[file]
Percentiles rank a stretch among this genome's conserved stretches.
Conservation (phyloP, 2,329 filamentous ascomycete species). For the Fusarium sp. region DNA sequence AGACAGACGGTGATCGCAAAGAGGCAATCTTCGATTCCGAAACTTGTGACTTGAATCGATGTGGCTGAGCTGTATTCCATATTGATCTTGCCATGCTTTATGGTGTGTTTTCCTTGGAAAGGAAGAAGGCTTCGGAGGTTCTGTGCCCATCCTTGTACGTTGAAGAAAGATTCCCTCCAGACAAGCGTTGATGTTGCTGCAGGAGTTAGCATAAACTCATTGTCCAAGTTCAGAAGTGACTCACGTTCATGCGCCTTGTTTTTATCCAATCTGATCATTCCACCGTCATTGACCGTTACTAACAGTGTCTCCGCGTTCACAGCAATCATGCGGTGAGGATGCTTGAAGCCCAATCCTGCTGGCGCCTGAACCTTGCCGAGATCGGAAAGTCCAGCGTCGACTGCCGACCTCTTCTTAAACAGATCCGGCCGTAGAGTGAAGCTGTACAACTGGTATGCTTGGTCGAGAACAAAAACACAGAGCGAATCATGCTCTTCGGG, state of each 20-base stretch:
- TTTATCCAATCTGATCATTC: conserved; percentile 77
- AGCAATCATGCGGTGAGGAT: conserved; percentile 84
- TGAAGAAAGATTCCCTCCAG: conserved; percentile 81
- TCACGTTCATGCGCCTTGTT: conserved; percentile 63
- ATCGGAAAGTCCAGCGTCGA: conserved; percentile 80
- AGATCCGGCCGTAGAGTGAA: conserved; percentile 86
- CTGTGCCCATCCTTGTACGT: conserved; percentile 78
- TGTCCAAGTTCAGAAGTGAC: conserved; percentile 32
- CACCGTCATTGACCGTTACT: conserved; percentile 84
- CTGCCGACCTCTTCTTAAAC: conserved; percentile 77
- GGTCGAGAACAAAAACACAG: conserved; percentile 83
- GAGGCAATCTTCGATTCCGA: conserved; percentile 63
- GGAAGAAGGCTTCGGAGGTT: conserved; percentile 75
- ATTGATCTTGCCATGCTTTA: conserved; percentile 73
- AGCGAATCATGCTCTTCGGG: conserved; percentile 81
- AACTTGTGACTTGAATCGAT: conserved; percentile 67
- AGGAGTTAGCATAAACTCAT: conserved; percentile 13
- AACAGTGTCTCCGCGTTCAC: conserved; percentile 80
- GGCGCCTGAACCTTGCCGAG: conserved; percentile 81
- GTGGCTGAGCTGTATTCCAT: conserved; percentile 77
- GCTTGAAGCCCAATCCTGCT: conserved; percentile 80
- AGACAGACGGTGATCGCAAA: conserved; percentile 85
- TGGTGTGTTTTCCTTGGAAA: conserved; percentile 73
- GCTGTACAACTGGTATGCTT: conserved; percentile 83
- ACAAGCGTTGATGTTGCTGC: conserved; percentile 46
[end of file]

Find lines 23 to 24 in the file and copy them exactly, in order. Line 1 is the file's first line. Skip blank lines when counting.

- GCTTGAAGCCCAATCCTGCT: conserved; percentile 80
- AGACAGACGGTGATCGCAAA: conserved; percentile 85